8 International Journal of Basic & Applied Sciences IJBAS-IJENS Vol: 11 No: TABLE II EXAMPLE OF INCREMENT STATUS COMPUTATION OF FOUR GROUPS OF INCREMENT OF EYE-BLINK FREQUENCY KSS Freq per min Increment Increment status 5% 10% 15% 20% % % % % % % (Note: Data were taken from one participant. Symbol + indicates that the parameter able to show sleepiness since the increment greater than the group limit, while means the opposite. Blank data in KSS level 8 and 9 indicates that participant never experience these subjective sleepiness states during observation.) After similar computation was carried out for all participant of every group of eye-blink frequency increment percentage, sensitivity was calculated from the four types of detection possibility. Finally, sensitivity analysis of eye-blink frequency in detecting sleepiness is concluded in Fig. 13. sleepiness detection. Whereas the presence of microsleep was applied as the cut-off point. Sensitivity calculation was then compared in Fig. 14. Fig. 14. Sensitivity comparison of microsleep parameter in sleepiness detection. The most sensitive parameter of microsleep activity is the microsleep with 0.5 sec of eye-closure duration. In this parameter, sleepiness is detected by monitoring microsleep activity while driving. Any eye-closure within 0.5 sec or more means that driver is experiencing microsleep at that time. Therefore, sleepiness detection apparatus have to perform to warn the driver. Fig. 13. Sensitivity comparison of eye-blink frequency parameter in sleepiness detection. The highest sensitivity value in sleepiness detection performed by the 20% increment of eye-blink frequency per minute. In this parameter, sleepiness detection can be conducted by monitoring the changes of eye-blink frequency per minute. Any increment of eye-blink frequency more than 20% means that driver is starting the physiological condition of neither alert nor sleep (KSS level 5). Consequently, a sleepiness detection apparatus have to give warning at this point of time. Microsleep Next proposed parameter were four types of duration of the microsleep. Similar with previous analysis, number of hit, miss, false alarm, and correct rejection were computed using subjective sleepiness scale level 5 as the standard condition of G. Scope and Limitation Eye-blink frequency and microsleep have been applied in various sleepiness researches, such as studies from [19], [21], or [22]. However, eye-blink frequency and in these studies was commonly used to examine sleepiness level, compared to other parameters. None of the driver sleepiness researches considers this biosignal as a detection parameter. Therefore, this current study brings a novelty in the sleepiness detection process. On the other hand, some limitations were discovered during the study. Sleepiness incidents were only collected in the driving observation period. Any sleepiness or other sleepinessrelated-activity that might happen before observation was not controlled. However, to minimize any bias to the sleepiness incident data, random condition was assumed. In addition, the actual driving activity where proposed sleepiness detection system can be applied will be also in a random condition. Therefore, the experiment conducted in this study suits the actual driving activity well. Naturalistic observations in one type of road only (highway) becomes the other limitation of this study. Although observation with surveillance system also run through driving activity in non-toll road, obstacle from motorcycle, bicycle, or pedestrian was minimum. However, highway with low traffic density is considered very monotonous, which easily leads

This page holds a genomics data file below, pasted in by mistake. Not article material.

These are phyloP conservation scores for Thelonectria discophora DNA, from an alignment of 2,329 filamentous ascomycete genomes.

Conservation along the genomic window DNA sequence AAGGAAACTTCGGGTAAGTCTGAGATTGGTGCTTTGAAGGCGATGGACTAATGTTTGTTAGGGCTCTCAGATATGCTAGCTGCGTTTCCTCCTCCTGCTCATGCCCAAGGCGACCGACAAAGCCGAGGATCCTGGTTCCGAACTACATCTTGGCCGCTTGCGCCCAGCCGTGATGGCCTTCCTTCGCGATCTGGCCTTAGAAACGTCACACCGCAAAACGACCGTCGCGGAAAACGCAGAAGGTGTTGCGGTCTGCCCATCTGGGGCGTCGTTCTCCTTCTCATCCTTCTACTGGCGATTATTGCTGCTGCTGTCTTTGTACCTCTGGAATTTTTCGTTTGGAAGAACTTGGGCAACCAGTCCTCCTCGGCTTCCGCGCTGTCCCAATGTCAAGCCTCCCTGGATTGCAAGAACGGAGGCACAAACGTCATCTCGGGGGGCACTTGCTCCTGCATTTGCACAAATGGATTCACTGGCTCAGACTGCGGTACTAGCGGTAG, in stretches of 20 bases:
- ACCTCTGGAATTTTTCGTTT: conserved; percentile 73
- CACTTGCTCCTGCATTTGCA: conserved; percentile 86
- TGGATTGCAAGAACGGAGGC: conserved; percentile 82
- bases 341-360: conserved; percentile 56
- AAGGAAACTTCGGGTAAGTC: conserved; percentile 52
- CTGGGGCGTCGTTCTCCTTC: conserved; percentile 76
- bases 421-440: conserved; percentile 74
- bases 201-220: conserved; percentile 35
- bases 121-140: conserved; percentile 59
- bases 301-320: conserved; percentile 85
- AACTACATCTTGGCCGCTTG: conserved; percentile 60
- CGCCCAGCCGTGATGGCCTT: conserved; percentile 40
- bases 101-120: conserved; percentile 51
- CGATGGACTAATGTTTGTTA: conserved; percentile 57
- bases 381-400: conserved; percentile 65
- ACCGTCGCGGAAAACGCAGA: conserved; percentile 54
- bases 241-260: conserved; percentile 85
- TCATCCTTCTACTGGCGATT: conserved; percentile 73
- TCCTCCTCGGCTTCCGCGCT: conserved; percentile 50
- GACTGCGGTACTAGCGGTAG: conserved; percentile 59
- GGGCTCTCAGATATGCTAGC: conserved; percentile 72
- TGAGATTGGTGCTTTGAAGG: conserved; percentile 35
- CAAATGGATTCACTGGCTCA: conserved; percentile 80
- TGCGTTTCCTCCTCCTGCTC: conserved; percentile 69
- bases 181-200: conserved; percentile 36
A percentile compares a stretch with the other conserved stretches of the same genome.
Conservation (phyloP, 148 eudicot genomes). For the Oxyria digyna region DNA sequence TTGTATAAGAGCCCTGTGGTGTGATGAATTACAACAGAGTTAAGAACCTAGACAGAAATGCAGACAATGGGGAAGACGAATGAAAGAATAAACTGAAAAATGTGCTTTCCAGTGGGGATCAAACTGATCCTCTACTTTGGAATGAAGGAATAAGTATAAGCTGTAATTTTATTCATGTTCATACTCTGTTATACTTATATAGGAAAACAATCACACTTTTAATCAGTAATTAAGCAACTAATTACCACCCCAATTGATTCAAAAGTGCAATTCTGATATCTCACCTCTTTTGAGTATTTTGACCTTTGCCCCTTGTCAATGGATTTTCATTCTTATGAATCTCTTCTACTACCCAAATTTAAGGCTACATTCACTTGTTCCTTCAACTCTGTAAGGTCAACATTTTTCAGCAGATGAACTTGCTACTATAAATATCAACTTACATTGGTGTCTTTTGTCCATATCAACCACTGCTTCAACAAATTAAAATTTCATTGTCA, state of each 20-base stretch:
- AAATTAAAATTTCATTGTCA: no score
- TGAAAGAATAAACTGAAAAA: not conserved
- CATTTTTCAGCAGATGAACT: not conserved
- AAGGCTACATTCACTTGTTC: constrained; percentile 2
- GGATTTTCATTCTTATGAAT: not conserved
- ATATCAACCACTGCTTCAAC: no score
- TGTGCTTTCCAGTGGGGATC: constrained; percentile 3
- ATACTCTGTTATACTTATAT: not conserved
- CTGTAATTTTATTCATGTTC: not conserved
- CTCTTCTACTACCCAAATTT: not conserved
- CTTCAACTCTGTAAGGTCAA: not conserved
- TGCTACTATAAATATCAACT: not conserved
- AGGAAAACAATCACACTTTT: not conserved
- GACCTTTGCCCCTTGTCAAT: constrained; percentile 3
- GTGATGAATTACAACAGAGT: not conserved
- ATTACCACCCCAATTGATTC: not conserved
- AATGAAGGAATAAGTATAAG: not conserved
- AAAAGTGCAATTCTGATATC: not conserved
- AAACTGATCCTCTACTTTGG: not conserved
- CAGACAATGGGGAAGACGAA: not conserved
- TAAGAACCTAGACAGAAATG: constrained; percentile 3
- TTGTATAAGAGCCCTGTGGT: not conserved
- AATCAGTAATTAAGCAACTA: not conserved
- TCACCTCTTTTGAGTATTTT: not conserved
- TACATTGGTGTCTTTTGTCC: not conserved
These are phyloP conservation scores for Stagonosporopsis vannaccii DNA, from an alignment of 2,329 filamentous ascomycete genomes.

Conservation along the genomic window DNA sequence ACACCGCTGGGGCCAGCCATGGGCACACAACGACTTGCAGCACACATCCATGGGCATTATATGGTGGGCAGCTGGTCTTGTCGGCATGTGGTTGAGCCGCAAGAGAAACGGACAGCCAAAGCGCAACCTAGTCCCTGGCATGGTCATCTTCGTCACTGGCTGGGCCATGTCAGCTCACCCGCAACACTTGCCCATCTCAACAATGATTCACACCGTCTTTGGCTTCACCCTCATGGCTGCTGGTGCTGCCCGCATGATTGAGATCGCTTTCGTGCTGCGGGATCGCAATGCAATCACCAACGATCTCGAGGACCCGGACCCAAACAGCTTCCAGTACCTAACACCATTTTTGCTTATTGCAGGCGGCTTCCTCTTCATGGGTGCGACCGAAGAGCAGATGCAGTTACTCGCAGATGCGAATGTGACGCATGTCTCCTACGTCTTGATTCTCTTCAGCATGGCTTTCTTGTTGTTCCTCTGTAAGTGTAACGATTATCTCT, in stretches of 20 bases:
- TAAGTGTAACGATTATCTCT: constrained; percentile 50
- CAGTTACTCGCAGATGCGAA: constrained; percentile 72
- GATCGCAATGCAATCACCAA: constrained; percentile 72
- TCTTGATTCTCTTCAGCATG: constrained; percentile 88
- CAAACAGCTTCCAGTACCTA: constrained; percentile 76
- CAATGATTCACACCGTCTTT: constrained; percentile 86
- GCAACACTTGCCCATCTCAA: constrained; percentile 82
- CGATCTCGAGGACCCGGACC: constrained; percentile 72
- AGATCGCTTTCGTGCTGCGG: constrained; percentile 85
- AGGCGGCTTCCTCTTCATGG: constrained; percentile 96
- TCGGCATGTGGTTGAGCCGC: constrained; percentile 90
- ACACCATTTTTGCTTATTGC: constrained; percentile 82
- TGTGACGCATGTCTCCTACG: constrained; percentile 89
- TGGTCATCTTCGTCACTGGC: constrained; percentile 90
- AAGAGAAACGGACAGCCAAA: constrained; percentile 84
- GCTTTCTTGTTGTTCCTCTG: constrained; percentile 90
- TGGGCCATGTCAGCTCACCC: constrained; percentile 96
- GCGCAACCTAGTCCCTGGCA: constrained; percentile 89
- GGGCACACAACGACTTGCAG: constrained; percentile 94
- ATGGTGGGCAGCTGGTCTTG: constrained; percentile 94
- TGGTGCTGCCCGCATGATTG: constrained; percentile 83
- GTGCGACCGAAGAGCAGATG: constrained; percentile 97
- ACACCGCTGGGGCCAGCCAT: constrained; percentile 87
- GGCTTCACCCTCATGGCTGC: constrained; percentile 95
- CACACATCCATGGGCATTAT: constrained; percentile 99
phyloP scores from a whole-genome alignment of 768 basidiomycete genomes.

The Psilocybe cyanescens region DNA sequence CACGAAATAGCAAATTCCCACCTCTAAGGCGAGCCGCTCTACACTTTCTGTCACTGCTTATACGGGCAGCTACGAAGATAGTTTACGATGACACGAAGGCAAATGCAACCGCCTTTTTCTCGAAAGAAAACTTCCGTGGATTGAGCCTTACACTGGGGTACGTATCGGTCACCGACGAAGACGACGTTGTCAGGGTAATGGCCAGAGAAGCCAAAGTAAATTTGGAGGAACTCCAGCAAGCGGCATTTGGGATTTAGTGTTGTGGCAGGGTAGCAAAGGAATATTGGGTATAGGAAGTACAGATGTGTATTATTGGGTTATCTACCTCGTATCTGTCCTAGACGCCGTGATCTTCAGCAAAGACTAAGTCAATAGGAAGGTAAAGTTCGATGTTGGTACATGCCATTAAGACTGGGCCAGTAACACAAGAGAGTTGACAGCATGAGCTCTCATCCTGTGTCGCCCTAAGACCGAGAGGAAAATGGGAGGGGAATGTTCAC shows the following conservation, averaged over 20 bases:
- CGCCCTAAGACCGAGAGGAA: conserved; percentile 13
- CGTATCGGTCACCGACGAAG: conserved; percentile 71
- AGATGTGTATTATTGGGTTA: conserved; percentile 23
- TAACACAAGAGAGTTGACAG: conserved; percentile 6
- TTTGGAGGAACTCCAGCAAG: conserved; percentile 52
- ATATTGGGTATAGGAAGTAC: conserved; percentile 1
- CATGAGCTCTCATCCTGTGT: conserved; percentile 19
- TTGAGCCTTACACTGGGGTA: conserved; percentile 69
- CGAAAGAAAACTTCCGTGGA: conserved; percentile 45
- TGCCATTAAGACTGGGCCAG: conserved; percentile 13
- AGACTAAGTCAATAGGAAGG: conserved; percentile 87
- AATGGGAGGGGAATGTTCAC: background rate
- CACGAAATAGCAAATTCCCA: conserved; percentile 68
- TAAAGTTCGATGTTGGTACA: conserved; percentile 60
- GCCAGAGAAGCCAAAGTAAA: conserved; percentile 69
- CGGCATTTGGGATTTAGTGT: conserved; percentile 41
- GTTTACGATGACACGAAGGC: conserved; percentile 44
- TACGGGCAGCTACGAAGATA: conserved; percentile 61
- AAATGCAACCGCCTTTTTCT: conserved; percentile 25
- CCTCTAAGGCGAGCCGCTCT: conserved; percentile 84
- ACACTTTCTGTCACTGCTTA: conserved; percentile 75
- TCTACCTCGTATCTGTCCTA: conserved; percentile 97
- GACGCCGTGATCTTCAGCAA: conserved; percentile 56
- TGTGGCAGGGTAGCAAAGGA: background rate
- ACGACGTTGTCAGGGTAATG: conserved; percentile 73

9 International Journal of Basic & Applied Sciences IJBAS-IJENS Vol: 11 No: drivers to sleepiness condition, as concluded by [11]. This study, therefore, has been performed in worst traffic condition, regarding the possibility of sleepiness occurrence. IV. CONCLUSION This research has investigated Indonesian sleepiness pattern through its pattern and changes, as well as the sensitivity of eye-blink frequency and microsleep frequency in sleepiness detection. Driver sleepiness, in this case is quantified by subjective sleepiness scale, increases bi-linearly. The sleepiness changes becomes faster when drivers reach certain level of sleepiness, i.e. transition from alert to sleepy state which can be expressed as KSS level 5. This physiological state can be applied as the point of time when sleepiness detection is needed. Preliminary sleepiness detection method using eye-blink activity shows high sensitivity in the parameter of 20% increment of eye-blink frequency per minute. Whereas microsleep activity analysis results in high sensitivity while using microsleep with 0.5 sec duration as the parameter. Further study can be focused in sleepiness detection apparatus development using these two types of eye-closure activity parameters. Surveillance system as used in this current study can be applied for monitoring the eye-closure activity. Moreover, research have to begin with comparing any combination of these parameters in detecting sleepiness. Validation in actual driving condition then have to be conducted for the proposed sleepiness detection system. APPENDIX The Indonesian version of Karolinska Sleepiness Scale which was applied in this study: 1 Sangat awas dan terjaga 2 3 Awas dan terjaga 4 5 Tidak awas dan terjaga, tapi juga tidak mengantuk 6 7 Mengantuk, tapi tidak susah untuk tetap terjaga 8 9 Sangat mengantuk, harus melawan kantuk, susah untuk tetap terjaga ACKNOWLEDGMENT Authors thank to X-Trans Travel for the cooperation in data collection. Also thank to students who were members of the related research grant for helping the data collection and processing. REFERENCES [1] Horne, J.A. and Reyner, L.A. (1995) Sleep related vehicle accidents, British Medical Journal, 310, [2] Di Milia, L. (2006) Shift work, sleepiness and long distance driving, Transportation Research Part F, 9, [3] Jasa Marga (2008) Mengantuk dan Kurang Antisipasi Penyebab Kecelakaan Tol, n/12/tgl/03/time/150510/idnews/861157/idkanal/10. Access date: 26 August [4] Evans, L. (1991) Traffic Safety, Van Nostrand Reinhold, New York. [5] Vanlaar, W., Simpson, H., and Robertson, R. (2008) A perceptual map for understanding concern about unsafe driving behaviours, Accident Analysis and Prevention, 40(5), [6] Kaplan, K. A., Itoi, A., and Dement, W. C. (2007) Awareness of sleepiness and ability to predict sleep onset: Can drivers avoid falling asleep at the wheel? Sleep Medicine, 9, [7] Johns, M. W. (2000) A sleep physiologist's view of drowsy driver, Transportation Research Part F, 3, [8] Rajaratnam, S. M. W. and Jones, C. B. (2004) Lessons about sleepiness and driving from the Selby Rail disaster case: R v Gary Neil Hart, Chronobiology International, 21(6), [9] Kaida, K., Takahashi, M., Åkerstedt, T., Nakata, A., Otsuka, Y., Haratani, T., and Fukasawa, K. (2006) Validation of the Karolinska Sleepiness Scale against performance and EEG variables, Clinical Neurophysiology, 117, [10] Kaida, K., Åkerstedt, T., Kecklund, G., Nilsson, J. P., and Axelsson, J. (2007) Use of subjective and physiological indicators of sleepiness to predict performance during a vigilance task, Industrial Health, 45, [11] Otmani, S., Pebayle, T., Roge, J., and Muzet, A. (2005) Effect of driving duration and partial sleep deprivation on subsequent alertness and performance of car drivers, Physiology & Behavior, 84, [12] Åkerstedt, T., Connor, J., Gray, A., and Kecklund, G. (2008) Predicting road crashes from a mathematical model of alertness regulation The Sleep/Wake Predictor, Accident Analysis and Prevention, 40, [13] Schleicher, R., Galley, N., Briest, S., and Galley, L. (2008). Eye-blinks and saccades as indicators of fatigue in sleepiness warnings: Looking tired? Ergonomics, 51(7), [14] Galley, N. and Schleicher, R. (2004) Subjective and optomotoric indicators of driver drowsiness, Proceeding of the 3rd International Conference on Traffic and Transport Psychology, Nottingham. [15] Abdi, H. (2007) Signal Detection Theory (SDT), Encyclopedia of Measurement and Statistics, Sage, Thousand Oaks. [16] Stanislaw, H. and Todorov, N. (1999) Calculation of signal detection theory measures, Behavior Research Methods, Instruments, & Computers, 31(1),

10 International Journal of Basic & Applied Sciences IJBAS-IJENS Vol: 11 No: [17] Åkerstedt, T. and Gillberg, M. (1990) Subjective and objective sleepiness in the active individual, International Journal of Neuroscience, 52, [18] Mahachandra, M., Yassierli, Sutalaksana, I. Z., and Ridwan, A. S. (2009) Changes in Drowsiness Level while Driving on Highway: Results of a Naturalistic Study in Indonesia, The 10th Asia Pacific Industrial Engineering & Management Systems Conference (APIEMS), Desember 2009, Kitakyushu, Fukuoka. [19] Wu, J. D. and Chen, T. R. (2008) Development of a drowsiness warning system based on the fuzzy logic images analysis, Expert Systems with Applications, 34, [20] Summala, H., Hakkanen, H., Mikkola, T., and Sinkkonen, J. (1999) Task effects on fatigue symptoms in overnight driving, Ergonomics, 42, [21] Papadelis, C. (2007) Monitoring sleepiness with on-board electrophysiological recordings for preventing sleep-deprived traffic accidents, Clinical Neurophysiology, 118, [22] Wijesuriya, N., Tran, Y., and Craig, A. (2007) The psychophysiological determinants of fatigue, International Journal of Psychophysiology, 63,

N.Galley, R.Schleicher and L.Galley Blink parameter for sleepiness detection 1